How long will we have to wait for PIP to work?
20 June 2014
by Tony Richards
Ghandi said ‘A society can be judged by how it treats its most vulnerable members.’ Well today a report from a committee of MPs made it clear that the way in which the new benefit Personal Independence Payment (PIP) was introduced is failing thousands of disabled people.
PIP is the benefit aimed at helping with the extra costs that come as part of being a disabled person.
But today the House of Commons Public Accounts Committee, made up of more than a dozen MPs from across the political parties, says the rollout of this new benefit (which replaces Disability Living Allowance) has led to disabled people facing unacceptable wait times for assessments and, as a result, facing unnerving uncertainty for long periods of time.
There has been much discussion about the financial impact of the move to PIP, but these waiting times have a very real human cost.
Some disabled people have to wait almost half a year for their assessments to be conducted, struggling to get by without the vital support that they need. Those unable to travel to the assessment have often faced their home visits being cancelled at the last minute, further adding to their distress.
Disabled people have also been made to travel significant distances to their assessments — something that can prove extremely difficult if your local bus or train service is inaccessible. While PIP aimed to ensure claimants have to travel no further than 30 minutes to their assessments, almost half (40%) have to travel for an hour.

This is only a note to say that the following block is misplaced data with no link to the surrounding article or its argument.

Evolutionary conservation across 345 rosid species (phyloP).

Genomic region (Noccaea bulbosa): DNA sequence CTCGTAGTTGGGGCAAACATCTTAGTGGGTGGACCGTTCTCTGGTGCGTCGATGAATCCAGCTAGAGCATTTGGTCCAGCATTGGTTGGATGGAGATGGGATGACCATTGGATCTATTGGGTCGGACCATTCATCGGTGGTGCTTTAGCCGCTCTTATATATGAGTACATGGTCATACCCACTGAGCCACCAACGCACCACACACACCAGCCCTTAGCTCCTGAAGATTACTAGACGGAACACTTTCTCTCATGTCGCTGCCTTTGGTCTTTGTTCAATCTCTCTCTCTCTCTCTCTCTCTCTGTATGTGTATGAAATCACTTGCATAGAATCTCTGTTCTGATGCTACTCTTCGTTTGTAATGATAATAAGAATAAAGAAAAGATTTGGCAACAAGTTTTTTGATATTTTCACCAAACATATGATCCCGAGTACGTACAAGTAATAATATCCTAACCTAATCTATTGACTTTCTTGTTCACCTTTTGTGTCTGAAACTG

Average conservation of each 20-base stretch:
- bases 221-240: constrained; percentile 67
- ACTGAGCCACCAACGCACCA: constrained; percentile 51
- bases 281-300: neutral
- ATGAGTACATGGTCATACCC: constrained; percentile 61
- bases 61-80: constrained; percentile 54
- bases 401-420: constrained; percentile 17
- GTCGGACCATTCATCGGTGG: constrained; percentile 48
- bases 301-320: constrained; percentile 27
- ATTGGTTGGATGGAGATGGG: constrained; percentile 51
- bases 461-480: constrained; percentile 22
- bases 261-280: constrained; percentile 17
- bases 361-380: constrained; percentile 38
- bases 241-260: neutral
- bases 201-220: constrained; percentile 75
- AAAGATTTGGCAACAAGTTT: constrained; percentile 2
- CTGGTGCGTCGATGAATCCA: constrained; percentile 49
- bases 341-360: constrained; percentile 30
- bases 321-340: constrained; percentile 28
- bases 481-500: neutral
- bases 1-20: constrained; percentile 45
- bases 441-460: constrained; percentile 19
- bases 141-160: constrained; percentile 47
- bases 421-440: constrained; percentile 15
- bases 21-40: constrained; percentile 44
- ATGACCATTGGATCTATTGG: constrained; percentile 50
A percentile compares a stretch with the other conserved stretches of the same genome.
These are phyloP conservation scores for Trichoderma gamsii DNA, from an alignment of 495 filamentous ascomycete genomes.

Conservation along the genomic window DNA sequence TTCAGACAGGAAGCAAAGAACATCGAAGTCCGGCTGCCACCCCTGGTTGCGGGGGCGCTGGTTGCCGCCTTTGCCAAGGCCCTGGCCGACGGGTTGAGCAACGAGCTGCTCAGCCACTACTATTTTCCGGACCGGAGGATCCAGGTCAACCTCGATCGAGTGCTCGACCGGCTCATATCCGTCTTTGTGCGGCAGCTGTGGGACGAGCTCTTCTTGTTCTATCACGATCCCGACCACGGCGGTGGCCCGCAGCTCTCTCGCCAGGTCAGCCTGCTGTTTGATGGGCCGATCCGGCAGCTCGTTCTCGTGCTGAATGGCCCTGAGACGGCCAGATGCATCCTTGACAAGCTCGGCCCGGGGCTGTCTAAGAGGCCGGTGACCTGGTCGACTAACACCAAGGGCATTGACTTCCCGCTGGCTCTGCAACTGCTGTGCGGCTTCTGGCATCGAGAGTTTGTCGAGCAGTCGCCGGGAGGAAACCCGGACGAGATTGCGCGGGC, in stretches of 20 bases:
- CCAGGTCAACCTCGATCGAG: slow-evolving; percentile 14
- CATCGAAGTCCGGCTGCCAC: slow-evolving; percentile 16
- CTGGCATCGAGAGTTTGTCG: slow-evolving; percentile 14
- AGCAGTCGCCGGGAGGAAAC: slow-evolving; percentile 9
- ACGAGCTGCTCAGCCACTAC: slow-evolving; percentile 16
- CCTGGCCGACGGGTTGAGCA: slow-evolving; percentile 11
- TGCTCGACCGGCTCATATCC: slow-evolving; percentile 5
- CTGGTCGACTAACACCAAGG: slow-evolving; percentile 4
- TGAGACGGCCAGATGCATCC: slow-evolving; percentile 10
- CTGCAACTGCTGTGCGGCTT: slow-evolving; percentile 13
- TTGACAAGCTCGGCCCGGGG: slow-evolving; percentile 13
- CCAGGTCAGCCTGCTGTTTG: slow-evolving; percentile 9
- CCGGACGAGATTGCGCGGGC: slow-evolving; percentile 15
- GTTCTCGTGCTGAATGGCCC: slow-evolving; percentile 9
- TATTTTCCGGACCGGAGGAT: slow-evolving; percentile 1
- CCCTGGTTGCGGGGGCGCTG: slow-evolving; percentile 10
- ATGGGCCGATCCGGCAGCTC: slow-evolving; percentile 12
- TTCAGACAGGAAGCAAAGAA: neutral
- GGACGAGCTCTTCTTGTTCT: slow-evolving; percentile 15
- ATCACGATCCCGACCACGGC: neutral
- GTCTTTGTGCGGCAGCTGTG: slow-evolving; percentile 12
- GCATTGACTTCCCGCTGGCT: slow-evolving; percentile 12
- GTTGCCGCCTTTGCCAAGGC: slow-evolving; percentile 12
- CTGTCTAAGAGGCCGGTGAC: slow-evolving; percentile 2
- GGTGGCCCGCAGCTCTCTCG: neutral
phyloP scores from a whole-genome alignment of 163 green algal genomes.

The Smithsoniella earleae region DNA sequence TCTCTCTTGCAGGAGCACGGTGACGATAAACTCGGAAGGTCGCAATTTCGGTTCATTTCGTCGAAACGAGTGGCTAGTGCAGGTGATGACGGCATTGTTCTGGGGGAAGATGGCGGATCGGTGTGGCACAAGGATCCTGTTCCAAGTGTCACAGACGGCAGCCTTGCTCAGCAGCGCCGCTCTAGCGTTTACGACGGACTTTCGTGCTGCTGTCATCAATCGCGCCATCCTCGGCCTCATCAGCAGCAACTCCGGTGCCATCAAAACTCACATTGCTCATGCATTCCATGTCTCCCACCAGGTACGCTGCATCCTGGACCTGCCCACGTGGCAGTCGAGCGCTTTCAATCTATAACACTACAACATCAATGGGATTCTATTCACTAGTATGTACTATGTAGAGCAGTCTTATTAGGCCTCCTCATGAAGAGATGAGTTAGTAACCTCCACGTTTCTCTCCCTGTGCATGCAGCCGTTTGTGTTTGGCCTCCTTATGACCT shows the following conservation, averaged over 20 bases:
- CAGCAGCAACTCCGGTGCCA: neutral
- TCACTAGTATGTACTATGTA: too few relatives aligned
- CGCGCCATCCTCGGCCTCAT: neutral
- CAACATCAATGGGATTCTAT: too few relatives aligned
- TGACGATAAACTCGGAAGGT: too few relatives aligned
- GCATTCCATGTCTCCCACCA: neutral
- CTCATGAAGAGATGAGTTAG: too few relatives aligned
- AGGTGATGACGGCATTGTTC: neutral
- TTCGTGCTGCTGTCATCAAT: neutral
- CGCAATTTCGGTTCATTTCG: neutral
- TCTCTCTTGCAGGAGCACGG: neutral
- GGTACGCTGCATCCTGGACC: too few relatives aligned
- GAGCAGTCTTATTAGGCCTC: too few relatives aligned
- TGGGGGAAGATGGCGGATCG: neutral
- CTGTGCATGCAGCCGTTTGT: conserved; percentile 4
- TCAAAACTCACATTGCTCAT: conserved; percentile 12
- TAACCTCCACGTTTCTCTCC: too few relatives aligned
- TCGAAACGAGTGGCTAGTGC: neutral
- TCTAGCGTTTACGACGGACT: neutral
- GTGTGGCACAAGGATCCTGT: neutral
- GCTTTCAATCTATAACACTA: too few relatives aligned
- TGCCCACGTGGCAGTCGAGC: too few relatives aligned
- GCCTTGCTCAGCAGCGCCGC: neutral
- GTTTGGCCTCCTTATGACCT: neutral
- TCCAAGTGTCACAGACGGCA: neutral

The MPs found that the mismanagement of this new policy was causing ‘unacceptable pressures and stress on this vulnerable group‘ – far from the ‘personal independence’ the benefit is meant to promote. At Leonard Cheshire we have heard from people awaiting assessment who have, owing to their lack of income, lost their homes, and ended up reliant on food banks and their families to survive.
Leonard Cheshire Disability, other campaigners and disabled people themselves have been warning about these issue for a long time. This scandal has a terrible impact on some of the most vulnerable people in the country.
It’s crucial for all those who need this vital support that the government improves the quality of its assessment process. Without improvement we will hear more terrible stories in the years ahead.
Tony Richards is an intern on Leonard Cheshire Disability's Change100 scheme.